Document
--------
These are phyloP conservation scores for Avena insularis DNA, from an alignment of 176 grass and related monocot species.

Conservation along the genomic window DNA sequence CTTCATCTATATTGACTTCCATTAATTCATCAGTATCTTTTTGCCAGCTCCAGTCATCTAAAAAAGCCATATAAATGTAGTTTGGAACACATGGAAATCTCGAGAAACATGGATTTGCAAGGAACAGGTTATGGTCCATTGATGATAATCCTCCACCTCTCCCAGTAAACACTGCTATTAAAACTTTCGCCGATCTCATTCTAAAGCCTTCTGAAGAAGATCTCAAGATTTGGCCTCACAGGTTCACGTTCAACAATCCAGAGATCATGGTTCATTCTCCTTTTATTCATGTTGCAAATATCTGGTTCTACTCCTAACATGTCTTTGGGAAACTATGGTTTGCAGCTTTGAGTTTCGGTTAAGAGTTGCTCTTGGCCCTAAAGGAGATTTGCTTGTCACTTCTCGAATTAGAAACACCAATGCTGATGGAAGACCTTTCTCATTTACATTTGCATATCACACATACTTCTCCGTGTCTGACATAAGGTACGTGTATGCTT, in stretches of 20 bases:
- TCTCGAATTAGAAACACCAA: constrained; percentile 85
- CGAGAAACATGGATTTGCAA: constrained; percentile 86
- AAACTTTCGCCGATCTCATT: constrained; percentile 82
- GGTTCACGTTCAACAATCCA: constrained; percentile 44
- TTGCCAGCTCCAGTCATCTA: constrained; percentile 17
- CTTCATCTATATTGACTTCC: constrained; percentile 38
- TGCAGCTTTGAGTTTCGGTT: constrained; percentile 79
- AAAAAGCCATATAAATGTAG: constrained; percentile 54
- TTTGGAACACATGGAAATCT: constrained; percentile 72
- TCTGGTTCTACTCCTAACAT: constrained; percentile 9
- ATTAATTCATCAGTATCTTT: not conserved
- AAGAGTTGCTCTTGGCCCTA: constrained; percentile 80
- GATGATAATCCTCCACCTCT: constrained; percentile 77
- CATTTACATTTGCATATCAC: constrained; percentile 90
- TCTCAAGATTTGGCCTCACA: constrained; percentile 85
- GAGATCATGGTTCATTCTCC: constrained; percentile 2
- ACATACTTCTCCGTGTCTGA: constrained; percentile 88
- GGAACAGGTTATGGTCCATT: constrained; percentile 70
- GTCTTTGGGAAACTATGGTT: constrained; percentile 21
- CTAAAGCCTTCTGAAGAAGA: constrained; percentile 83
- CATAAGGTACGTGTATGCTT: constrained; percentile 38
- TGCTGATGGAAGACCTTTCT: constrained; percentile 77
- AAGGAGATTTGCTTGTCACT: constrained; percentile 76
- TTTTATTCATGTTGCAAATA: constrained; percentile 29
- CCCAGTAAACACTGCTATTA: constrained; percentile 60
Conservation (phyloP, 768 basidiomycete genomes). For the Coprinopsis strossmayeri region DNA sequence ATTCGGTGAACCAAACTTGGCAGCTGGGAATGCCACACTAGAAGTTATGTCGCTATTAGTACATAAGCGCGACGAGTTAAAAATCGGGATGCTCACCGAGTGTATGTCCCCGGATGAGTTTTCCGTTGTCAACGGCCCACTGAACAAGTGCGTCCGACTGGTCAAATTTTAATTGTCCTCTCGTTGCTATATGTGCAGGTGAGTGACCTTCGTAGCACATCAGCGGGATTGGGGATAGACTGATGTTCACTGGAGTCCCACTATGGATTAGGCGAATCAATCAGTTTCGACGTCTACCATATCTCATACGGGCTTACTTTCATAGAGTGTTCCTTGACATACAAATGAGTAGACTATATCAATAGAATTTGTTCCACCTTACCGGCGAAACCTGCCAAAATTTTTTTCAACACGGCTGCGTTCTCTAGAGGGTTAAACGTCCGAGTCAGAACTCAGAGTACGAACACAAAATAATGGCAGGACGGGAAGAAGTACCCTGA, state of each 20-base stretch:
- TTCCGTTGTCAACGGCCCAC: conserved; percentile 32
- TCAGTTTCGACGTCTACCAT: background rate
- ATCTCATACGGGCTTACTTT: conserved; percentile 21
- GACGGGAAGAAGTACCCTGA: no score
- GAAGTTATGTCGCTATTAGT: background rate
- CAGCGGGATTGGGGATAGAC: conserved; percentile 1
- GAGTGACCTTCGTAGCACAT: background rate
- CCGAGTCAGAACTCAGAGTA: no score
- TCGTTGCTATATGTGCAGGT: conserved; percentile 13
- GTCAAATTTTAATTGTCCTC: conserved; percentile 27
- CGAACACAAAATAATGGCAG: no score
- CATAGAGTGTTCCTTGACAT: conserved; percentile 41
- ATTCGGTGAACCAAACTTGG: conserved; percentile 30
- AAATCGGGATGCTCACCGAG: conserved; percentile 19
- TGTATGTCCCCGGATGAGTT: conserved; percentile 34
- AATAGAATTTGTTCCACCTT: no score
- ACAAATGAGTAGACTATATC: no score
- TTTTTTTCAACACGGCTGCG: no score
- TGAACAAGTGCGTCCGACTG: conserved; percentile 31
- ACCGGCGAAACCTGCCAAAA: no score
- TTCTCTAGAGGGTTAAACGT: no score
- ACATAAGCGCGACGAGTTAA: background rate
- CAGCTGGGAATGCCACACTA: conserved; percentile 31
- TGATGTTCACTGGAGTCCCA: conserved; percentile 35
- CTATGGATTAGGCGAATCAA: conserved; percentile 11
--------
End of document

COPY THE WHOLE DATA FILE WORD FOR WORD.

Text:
These are phyloP conservation scores for Avena insularis DNA, from an alignment of 176 grass and related monocot species.

Conservation along the genomic window DNA sequence CTTCATCTATATTGACTTCCATTAATTCATCAGTATCTTTTTGCCAGCTCCAGTCATCTAAAAAAGCCATATAAATGTAGTTTGGAACACATGGAAATCTCGAGAAACATGGATTTGCAAGGAACAGGTTATGGTCCATTGATGATAATCCTCCACCTCTCCCAGTAAACACTGCTATTAAAACTTTCGCCGATCTCATTCTAAAGCCTTCTGAAGAAGATCTCAAGATTTGGCCTCACAGGTTCACGTTCAACAATCCAGAGATCATGGTTCATTCTCCTTTTATTCATGTTGCAAATATCTGGTTCTACTCCTAACATGTCTTTGGGAAACTATGGTTTGCAGCTTTGAGTTTCGGTTAAGAGTTGCTCTTGGCCCTAAAGGAGATTTGCTTGTCACTTCTCGAATTAGAAACACCAATGCTGATGGAAGACCTTTCTCATTTACATTTGCATATCACACATACTTCTCCGTGTCTGACATAAGGTACGTGTATGCTT, in stretches of 20 bases:
- TCTCGAATTAGAAACACCAA: constrained; percentile 85
- CGAGAAACATGGATTTGCAA: constrained; percentile 86
- AAACTTTCGCCGATCTCATT: constrained; percentile 82
- GGTTCACGTTCAACAATCCA: constrained; percentile 44
- TTGCCAGCTCCAGTCATCTA: constrained; percentile 17
- CTTCATCTATATTGACTTCC: constrained; percentile 38
- TGCAGCTTTGAGTTTCGGTT: constrained; percentile 79
- AAAAAGCCATATAAATGTAG: constrained; percentile 54
- TTTGGAACACATGGAAATCT: constrained; percentile 72
- TCTGGTTCTACTCCTAACAT: constrained; percentile 9
- ATTAATTCATCAGTATCTTT: not conserved
- AAGAGTTGCTCTTGGCCCTA: constrained; percentile 80
- GATGATAATCCTCCACCTCT: constrained; percentile 77
- CATTTACATTTGCATATCAC: constrained; percentile 90
- TCTCAAGATTTGGCCTCACA: constrained; percentile 85
- GAGATCATGGTTCATTCTCC: constrained; percentile 2
- ACATACTTCTCCGTGTCTGA: constrained; percentile 88
- GGAACAGGTTATGGTCCATT: constrained; percentile 70
- GTCTTTGGGAAACTATGGTT: constrained; percentile 21
- CTAAAGCCTTCTGAAGAAGA: constrained; percentile 83
- CATAAGGTACGTGTATGCTT: constrained; percentile 38
- TGCTGATGGAAGACCTTTCT: constrained; percentile 77
- AAGGAGATTTGCTTGTCACT: constrained; percentile 76
- TTTTATTCATGTTGCAAATA: constrained; percentile 29
- CCCAGTAAACACTGCTATTA: constrained; percentile 60
Conservation (phyloP, 768 basidiomycete genomes). For the Coprinopsis strossmayeri region DNA sequence ATTCGGTGAACCAAACTTGGCAGCTGGGAATGCCACACTAGAAGTTATGTCGCTATTAGTACATAAGCGCGACGAGTTAAAAATCGGGATGCTCACCGAGTGTATGTCCCCGGATGAGTTTTCCGTTGTCAACGGCCCACTGAACAAGTGCGTCCGACTGGTCAAATTTTAATTGTCCTCTCGTTGCTATATGTGCAGGTGAGTGACCTTCGTAGCACATCAGCGGGATTGGGGATAGACTGATGTTCACTGGAGTCCCACTATGGATTAGGCGAATCAATCAGTTTCGACGTCTACCATATCTCATACGGGCTTACTTTCATAGAGTGTTCCTTGACATACAAATGAGTAGACTATATCAATAGAATTTGTTCCACCTTACCGGCGAAACCTGCCAAAATTTTTTTCAACACGGCTGCGTTCTCTAGAGGGTTAAACGTCCGAGTCAGAACTCAGAGTACGAACACAAAATAATGGCAGGACGGGAAGAAGTACCCTGA, state of each 20-base stretch:
- TTCCGTTGTCAACGGCCCAC: conserved; percentile 32
- TCAGTTTCGACGTCTACCAT: background rate
- ATCTCATACGGGCTTACTTT: conserved; percentile 21
- GACGGGAAGAAGTACCCTGA: no score
- GAAGTTATGTCGCTATTAGT: background rate
- CAGCGGGATTGGGGATAGAC: conserved; percentile 1
- GAGTGACCTTCGTAGCACAT: background rate
- CCGAGTCAGAACTCAGAGTA: no score
- TCGTTGCTATATGTGCAGGT: conserved; percentile 13
- GTCAAATTTTAATTGTCCTC: conserved; percentile 27
- CGAACACAAAATAATGGCAG: no score
- CATAGAGTGTTCCTTGACAT: conserved; percentile 41
- ATTCGGTGAACCAAACTTGG: conserved; percentile 30
- AAATCGGGATGCTCACCGAG: conserved; percentile 19
- TGTATGTCCCCGGATGAGTT: conserved; percentile 34
- AATAGAATTTGTTCCACCTT: no score
- ACAAATGAGTAGACTATATC: no score
- TTTTTTTCAACACGGCTGCG: no score
- TGAACAAGTGCGTCCGACTG: conserved; percentile 31
- ACCGGCGAAACCTGCCAAAA: no score
- TTCTCTAGAGGGTTAAACGT: no score
- ACATAAGCGCGACGAGTTAA: background rate
- CAGCTGGGAATGCCACACTA: conserved; percentile 31
- TGATGTTCACTGGAGTCCCA: conserved; percentile 35
- CTATGGATTAGGCGAATCAA: conserved; percentile 11